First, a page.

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Climax of Frankenstein: Summary & Analysis

Instructor: Terri Beth Miller

Terri Beth has taught college writing and literature courses since 2005 and has a PhD in literature.

Mary Shelley's 'Frankenstein' presents one of the most iconic horror stories of all time. But the novel's powerful climax reveals that this is far more than a simple scary story: it is a meditation on the universal human emotions of ambition and revenge.

A Cold and Desolate Heart: Frankenstein's Arctic Ending

In her 1818 novel Frankenstein; or, The Modern Prometheus, Mary Shelley presents one of the most unforgettable sci-fi horror stories of all time, the tragic tale of Victor Frankenstein and his monstrous creation. It is a story that has captured audiences' imaginations for two centuries, but the novel is far more than a blood-curdling good time. Frankenstein's incredible Arctic ending reveals what has lain at the heart of the novel all along: the corruptions of ambition and the complexities of revenge.

Mary Shelley
Shelley

The Beginning of the End: The Climax of Frankenstein

Frankenstein ends where it began: in the Arctic Circle, aboard Robert Walton's ship. Victor has been rescued by Walton, a sea captain obsessed with discovering a northern passage to the Atlantic, no matter the cost. Victor recognizes in Walton the same foolhardy ambition that destroyed his own life and he tells Walton his story to spare Walton a similar fate.

Overcome with despair, sickness, and exhaustion, Victor dies once his story is finished. Shortly after Victor dies, the monster, who apparently has been monitoring his creator all along, boards Walton's ship.

Victor had described the monster as a fiend, a demon, the scourge, or divine punishment, for Victor's ambition and hubris, or excessive pride. But we see in this final scene a different image of the monster. Yes, he is diabolical. His lust for revenge against the man who made and then abandoned him is as disproportionate as his massive size.

And yet Walton describes the shocking gentleness with which the creature takes up Victor's body. The monster speaks and acts as a grieving son would. He claims the right of a child to perform his final duties toward a lost parent. This is not the inhuman monster of Victor's narrative. This is a wronged and foolish child trying one last time to do what Victor, when he was alive, did not permit the creature to do: to be a part of a family, to behave as sons should.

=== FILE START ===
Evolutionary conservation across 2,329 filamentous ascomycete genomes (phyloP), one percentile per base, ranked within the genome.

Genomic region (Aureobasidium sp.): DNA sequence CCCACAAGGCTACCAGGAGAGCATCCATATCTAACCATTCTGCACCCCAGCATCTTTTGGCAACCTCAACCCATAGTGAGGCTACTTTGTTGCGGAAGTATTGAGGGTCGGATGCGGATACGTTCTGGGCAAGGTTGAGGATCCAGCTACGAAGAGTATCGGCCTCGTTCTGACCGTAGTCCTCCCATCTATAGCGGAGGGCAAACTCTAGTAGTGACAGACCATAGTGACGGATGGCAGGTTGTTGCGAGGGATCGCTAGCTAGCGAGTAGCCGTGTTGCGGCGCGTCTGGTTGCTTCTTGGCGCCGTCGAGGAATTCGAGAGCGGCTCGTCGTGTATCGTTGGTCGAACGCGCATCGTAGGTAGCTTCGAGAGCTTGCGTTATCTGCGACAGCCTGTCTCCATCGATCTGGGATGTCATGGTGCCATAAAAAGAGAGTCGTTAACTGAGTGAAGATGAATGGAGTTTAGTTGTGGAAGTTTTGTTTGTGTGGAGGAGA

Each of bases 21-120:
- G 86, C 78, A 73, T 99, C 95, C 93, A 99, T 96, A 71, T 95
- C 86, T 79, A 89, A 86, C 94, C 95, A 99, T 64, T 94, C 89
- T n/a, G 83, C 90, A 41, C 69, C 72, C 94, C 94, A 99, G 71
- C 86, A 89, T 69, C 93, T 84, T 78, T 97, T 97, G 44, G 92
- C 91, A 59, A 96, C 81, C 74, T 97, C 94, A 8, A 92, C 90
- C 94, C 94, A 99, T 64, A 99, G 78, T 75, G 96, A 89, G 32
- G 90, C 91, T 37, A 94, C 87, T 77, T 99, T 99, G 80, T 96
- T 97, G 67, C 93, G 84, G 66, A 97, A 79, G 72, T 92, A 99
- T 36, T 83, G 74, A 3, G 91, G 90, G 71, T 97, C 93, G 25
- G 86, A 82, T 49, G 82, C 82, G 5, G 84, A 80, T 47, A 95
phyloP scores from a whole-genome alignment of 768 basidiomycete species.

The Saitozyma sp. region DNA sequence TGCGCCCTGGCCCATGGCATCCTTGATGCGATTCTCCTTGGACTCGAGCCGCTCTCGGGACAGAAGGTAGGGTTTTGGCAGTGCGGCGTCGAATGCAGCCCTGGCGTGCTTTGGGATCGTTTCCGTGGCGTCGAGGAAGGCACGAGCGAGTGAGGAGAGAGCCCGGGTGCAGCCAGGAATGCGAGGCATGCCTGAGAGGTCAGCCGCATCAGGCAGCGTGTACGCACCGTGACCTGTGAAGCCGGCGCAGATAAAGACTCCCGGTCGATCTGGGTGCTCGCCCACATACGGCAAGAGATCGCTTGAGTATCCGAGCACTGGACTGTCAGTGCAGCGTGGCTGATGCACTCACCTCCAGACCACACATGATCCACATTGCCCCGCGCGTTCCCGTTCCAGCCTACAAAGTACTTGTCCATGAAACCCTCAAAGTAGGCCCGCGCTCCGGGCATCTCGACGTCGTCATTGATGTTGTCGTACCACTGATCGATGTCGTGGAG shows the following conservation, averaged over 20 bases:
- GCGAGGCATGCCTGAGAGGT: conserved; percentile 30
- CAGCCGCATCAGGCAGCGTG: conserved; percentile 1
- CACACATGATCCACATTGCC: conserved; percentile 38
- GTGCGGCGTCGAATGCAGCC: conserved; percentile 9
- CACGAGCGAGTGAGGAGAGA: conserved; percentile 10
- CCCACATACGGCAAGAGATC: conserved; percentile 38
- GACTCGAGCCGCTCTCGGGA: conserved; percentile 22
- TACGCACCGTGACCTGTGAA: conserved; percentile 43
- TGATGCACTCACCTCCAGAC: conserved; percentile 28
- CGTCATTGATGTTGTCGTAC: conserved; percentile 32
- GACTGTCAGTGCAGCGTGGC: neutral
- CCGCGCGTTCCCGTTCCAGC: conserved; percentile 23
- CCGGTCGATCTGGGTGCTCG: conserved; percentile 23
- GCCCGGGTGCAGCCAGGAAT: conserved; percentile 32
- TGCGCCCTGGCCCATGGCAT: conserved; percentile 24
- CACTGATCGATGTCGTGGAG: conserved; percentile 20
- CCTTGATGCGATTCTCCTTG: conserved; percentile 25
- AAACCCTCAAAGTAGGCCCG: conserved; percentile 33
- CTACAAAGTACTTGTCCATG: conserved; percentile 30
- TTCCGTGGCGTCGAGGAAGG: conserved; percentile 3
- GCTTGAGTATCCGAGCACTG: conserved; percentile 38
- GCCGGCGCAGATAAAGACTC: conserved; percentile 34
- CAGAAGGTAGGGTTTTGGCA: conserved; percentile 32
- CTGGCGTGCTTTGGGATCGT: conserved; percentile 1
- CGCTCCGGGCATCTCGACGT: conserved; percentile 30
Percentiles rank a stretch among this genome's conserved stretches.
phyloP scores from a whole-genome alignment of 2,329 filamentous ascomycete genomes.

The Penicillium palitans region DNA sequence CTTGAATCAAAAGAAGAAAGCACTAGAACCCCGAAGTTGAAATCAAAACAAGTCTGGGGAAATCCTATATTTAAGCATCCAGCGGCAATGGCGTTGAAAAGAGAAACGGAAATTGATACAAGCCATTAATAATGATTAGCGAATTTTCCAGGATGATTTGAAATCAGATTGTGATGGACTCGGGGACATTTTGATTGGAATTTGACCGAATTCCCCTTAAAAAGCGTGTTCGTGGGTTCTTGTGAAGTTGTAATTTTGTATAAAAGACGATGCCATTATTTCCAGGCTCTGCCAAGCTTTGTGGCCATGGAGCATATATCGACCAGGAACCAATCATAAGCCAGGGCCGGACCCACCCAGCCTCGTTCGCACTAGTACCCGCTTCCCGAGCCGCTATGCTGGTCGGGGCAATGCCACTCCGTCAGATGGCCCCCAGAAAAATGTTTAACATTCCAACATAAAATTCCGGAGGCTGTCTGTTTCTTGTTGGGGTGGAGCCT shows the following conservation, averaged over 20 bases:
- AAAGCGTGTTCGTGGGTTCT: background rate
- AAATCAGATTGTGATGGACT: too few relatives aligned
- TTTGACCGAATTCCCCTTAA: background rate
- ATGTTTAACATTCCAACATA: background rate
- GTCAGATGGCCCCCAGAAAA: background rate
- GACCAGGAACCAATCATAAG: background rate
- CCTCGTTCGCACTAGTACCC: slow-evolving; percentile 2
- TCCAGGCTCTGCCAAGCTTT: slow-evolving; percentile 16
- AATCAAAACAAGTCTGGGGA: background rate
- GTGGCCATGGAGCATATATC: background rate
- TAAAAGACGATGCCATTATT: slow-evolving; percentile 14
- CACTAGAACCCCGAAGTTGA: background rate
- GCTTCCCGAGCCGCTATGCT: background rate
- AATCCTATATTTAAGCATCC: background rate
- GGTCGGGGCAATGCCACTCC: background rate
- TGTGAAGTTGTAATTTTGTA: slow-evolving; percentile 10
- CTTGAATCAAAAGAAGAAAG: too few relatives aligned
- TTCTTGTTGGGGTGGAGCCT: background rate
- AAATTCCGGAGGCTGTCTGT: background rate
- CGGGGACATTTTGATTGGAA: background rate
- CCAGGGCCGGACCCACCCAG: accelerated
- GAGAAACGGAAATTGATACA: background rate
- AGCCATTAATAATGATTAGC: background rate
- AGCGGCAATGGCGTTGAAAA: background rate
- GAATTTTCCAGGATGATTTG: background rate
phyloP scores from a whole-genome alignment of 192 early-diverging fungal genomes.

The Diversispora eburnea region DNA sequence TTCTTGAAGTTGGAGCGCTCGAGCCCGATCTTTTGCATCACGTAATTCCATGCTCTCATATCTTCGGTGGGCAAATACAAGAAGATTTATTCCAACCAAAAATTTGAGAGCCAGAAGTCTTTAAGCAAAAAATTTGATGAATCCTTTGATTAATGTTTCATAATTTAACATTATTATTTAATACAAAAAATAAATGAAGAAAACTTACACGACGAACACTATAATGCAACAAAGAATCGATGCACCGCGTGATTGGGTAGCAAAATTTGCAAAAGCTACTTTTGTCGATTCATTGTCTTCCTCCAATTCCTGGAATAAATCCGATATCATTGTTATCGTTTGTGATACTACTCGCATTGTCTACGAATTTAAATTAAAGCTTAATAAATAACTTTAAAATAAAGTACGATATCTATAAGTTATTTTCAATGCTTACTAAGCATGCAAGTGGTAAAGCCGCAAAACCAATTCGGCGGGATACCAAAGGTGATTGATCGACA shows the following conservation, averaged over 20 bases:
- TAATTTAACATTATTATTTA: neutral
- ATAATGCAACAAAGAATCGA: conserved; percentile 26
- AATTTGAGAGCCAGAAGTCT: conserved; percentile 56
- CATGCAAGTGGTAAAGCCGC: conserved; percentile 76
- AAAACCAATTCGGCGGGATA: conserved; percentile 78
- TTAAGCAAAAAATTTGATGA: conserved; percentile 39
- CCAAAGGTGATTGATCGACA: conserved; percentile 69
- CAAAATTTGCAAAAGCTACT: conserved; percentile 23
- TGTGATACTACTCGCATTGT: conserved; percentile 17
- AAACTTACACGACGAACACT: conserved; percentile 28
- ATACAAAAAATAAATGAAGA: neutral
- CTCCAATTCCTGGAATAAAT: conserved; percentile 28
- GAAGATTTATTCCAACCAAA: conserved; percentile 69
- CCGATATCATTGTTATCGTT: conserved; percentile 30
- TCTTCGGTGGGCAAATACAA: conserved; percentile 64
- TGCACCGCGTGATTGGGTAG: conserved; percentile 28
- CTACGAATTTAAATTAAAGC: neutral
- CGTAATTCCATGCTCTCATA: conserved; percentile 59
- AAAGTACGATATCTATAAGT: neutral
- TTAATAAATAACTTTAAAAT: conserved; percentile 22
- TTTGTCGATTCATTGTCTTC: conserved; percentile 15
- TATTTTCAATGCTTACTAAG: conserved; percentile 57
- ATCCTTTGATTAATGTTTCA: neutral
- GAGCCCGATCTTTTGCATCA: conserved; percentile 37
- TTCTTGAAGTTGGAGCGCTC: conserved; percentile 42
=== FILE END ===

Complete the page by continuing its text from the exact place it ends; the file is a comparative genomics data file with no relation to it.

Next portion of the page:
The monster disappears into the Arctic wastelands with Victor's body, and neither are ever seen again. Walton then makes up his mind for good. He turns his ship around and heads home with his crew. The monster has shown him the other side of ambition, and he finds that the glory is not worth the pain; the thrill is not worth the terror.

The monster awakens
Frankenstein

The Epistolary Frame Narrative

Frankenstein is a frame narrative, in which the story begins and ends in roughly the same time and place, with most of the real action having occurred in the past. The novel is also an epistolary novel, meaning that it is told in the form of fictional letters from Walton to his sister.

As a frame narrative, the novel begins and ends with the same question: should Walton pursue his reckless ambition to discover a northern passage to the Atlantic, even if he must risk his life and the lives of his crew in the process?

Thus, the frame structure turns the novel into a meditation on a question, a question with which many human beings grapple at some point: how far do I go for the sake of my ambition?

And with that comes a whole host of other questions: what and whom do I sacrifice to get what I want? How far do I go to pursue my dreams? When is the cost too dear?

This also relates in important ways to the epistolary form: the novel begins with Walton expressing his desire for a friend who understands him, and it ends with his decision to return home to the family who loves him.

It all boils down to relationships. Even the letter form suggests that we have no story, there can be no tale, without someone to tell it to. This is not a story spoken into the wind, a narrative written on dead paper. It is a series of letters written to the sister Walton returns to in the end.

The Frozen Wasteland

It's no coincidence that the novel ends on the barren ice of the Arctic. Victor's ambition has led him to a cold and desolate nothingness. Victor pursued his ambition with a blind fervor, a foolish single-mindedness that blocked out everything else--that is, until it was too late.

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